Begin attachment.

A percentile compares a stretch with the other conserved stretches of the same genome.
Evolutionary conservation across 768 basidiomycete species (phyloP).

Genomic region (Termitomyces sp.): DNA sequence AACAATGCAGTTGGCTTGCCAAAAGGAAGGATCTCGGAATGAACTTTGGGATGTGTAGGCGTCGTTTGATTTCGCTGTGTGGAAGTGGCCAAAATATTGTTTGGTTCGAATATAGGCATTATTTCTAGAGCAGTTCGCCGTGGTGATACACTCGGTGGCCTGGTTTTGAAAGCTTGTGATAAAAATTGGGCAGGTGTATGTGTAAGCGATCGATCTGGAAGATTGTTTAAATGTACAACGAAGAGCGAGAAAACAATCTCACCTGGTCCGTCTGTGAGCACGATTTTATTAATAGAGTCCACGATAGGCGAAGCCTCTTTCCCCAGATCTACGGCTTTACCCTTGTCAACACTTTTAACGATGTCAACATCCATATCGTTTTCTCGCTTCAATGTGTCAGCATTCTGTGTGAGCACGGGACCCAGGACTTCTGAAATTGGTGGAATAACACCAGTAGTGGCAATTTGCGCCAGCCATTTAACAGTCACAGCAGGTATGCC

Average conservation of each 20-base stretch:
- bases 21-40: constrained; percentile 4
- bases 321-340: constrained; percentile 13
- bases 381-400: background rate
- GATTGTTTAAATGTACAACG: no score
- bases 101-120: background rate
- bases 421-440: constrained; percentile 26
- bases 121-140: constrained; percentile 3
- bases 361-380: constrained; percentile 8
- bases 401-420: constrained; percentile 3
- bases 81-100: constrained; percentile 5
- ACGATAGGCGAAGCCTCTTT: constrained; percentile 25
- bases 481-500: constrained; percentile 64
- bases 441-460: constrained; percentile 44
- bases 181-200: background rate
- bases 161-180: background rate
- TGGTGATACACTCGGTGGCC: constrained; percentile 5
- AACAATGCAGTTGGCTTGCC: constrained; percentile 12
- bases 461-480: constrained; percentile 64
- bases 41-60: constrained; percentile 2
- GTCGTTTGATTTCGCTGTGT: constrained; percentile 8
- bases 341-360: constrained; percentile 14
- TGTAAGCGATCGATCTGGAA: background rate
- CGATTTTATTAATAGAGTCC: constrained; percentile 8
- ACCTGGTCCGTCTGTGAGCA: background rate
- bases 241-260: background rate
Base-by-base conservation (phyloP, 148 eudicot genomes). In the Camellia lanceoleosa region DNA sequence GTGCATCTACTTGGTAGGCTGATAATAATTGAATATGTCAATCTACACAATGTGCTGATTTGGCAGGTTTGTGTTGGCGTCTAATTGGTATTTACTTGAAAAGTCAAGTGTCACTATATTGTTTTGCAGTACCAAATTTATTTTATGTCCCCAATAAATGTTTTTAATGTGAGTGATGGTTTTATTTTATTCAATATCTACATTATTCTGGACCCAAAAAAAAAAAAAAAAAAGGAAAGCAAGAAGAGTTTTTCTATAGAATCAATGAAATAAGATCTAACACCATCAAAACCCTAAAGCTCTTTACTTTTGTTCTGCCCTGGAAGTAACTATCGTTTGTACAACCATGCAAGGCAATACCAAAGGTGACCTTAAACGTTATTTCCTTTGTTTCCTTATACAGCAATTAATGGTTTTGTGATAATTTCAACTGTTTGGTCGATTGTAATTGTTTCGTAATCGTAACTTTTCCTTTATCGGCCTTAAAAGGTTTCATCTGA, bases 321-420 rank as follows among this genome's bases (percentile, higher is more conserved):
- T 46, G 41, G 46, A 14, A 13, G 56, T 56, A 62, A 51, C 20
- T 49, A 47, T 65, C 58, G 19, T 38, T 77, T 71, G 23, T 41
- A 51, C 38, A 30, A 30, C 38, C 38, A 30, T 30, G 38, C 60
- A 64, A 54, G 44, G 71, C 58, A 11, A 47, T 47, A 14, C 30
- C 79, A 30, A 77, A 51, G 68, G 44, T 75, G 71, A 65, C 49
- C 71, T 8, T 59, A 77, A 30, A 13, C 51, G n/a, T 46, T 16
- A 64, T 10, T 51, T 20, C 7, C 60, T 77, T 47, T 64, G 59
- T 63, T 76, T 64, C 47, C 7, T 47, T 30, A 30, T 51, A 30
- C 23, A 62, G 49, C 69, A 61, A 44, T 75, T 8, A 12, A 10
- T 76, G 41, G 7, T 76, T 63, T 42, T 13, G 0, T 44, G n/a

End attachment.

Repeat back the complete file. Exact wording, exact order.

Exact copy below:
A percentile compares a stretch with the other conserved stretches of the same genome.
Evolutionary conservation across 768 basidiomycete species (phyloP).

Genomic region (Termitomyces sp.): DNA sequence AACAATGCAGTTGGCTTGCCAAAAGGAAGGATCTCGGAATGAACTTTGGGATGTGTAGGCGTCGTTTGATTTCGCTGTGTGGAAGTGGCCAAAATATTGTTTGGTTCGAATATAGGCATTATTTCTAGAGCAGTTCGCCGTGGTGATACACTCGGTGGCCTGGTTTTGAAAGCTTGTGATAAAAATTGGGCAGGTGTATGTGTAAGCGATCGATCTGGAAGATTGTTTAAATGTACAACGAAGAGCGAGAAAACAATCTCACCTGGTCCGTCTGTGAGCACGATTTTATTAATAGAGTCCACGATAGGCGAAGCCTCTTTCCCCAGATCTACGGCTTTACCCTTGTCAACACTTTTAACGATGTCAACATCCATATCGTTTTCTCGCTTCAATGTGTCAGCATTCTGTGTGAGCACGGGACCCAGGACTTCTGAAATTGGTGGAATAACACCAGTAGTGGCAATTTGCGCCAGCCATTTAACAGTCACAGCAGGTATGCC

Average conservation of each 20-base stretch:
- bases 21-40: constrained; percentile 4
- bases 321-340: constrained; percentile 13
- bases 381-400: background rate
- GATTGTTTAAATGTACAACG: no score
- bases 101-120: background rate
- bases 421-440: constrained; percentile 26
- bases 121-140: constrained; percentile 3
- bases 361-380: constrained; percentile 8
- bases 401-420: constrained; percentile 3
- bases 81-100: constrained; percentile 5
- ACGATAGGCGAAGCCTCTTT: constrained; percentile 25
- bases 481-500: constrained; percentile 64
- bases 441-460: constrained; percentile 44
- bases 181-200: background rate
- bases 161-180: background rate
- TGGTGATACACTCGGTGGCC: constrained; percentile 5
- AACAATGCAGTTGGCTTGCC: constrained; percentile 12
- bases 461-480: constrained; percentile 64
- bases 41-60: constrained; percentile 2
- GTCGTTTGATTTCGCTGTGT: constrained; percentile 8
- bases 341-360: constrained; percentile 14
- TGTAAGCGATCGATCTGGAA: background rate
- CGATTTTATTAATAGAGTCC: constrained; percentile 8
- ACCTGGTCCGTCTGTGAGCA: background rate
- bases 241-260: background rate
Base-by-base conservation (phyloP, 148 eudicot genomes). In the Camellia lanceoleosa region DNA sequence GTGCATCTACTTGGTAGGCTGATAATAATTGAATATGTCAATCTACACAATGTGCTGATTTGGCAGGTTTGTGTTGGCGTCTAATTGGTATTTACTTGAAAAGTCAAGTGTCACTATATTGTTTTGCAGTACCAAATTTATTTTATGTCCCCAATAAATGTTTTTAATGTGAGTGATGGTTTTATTTTATTCAATATCTACATTATTCTGGACCCAAAAAAAAAAAAAAAAAAGGAAAGCAAGAAGAGTTTTTCTATAGAATCAATGAAATAAGATCTAACACCATCAAAACCCTAAAGCTCTTTACTTTTGTTCTGCCCTGGAAGTAACTATCGTTTGTACAACCATGCAAGGCAATACCAAAGGTGACCTTAAACGTTATTTCCTTTGTTTCCTTATACAGCAATTAATGGTTTTGTGATAATTTCAACTGTTTGGTCGATTGTAATTGTTTCGTAATCGTAACTTTTCCTTTATCGGCCTTAAAAGGTTTCATCTGA, bases 321-420 rank as follows among this genome's bases (percentile, higher is more conserved):
- T 46, G 41, G 46, A 14, A 13, G 56, T 56, A 62, A 51, C 20
- T 49, A 47, T 65, C 58, G 19, T 38, T 77, T 71, G 23, T 41
- A 51, C 38, A 30, A 30, C 38, C 38, A 30, T 30, G 38, C 60
- A 64, A 54, G 44, G 71, C 58, A 11, A 47, T 47, A 14, C 30
- C 79, A 30, A 77, A 51, G 68, G 44, T 75, G 71, A 65, C 49
- C 71, T 8, T 59, A 77, A 30, A 13, C 51, G n/a, T 46, T 16
- A 64, T 10, T 51, T 20, C 7, C 60, T 77, T 47, T 64, G 59
- T 63, T 76, T 64, C 47, C 7, T 47, T 30, A 30, T 51, A 30
- C 23, A 62, G 49, C 69, A 61, A 44, T 75, T 8, A 12, A 10
- T 76, G 41, G 7, T 76, T 63, T 42, T 13, G 0, T 44, G n/a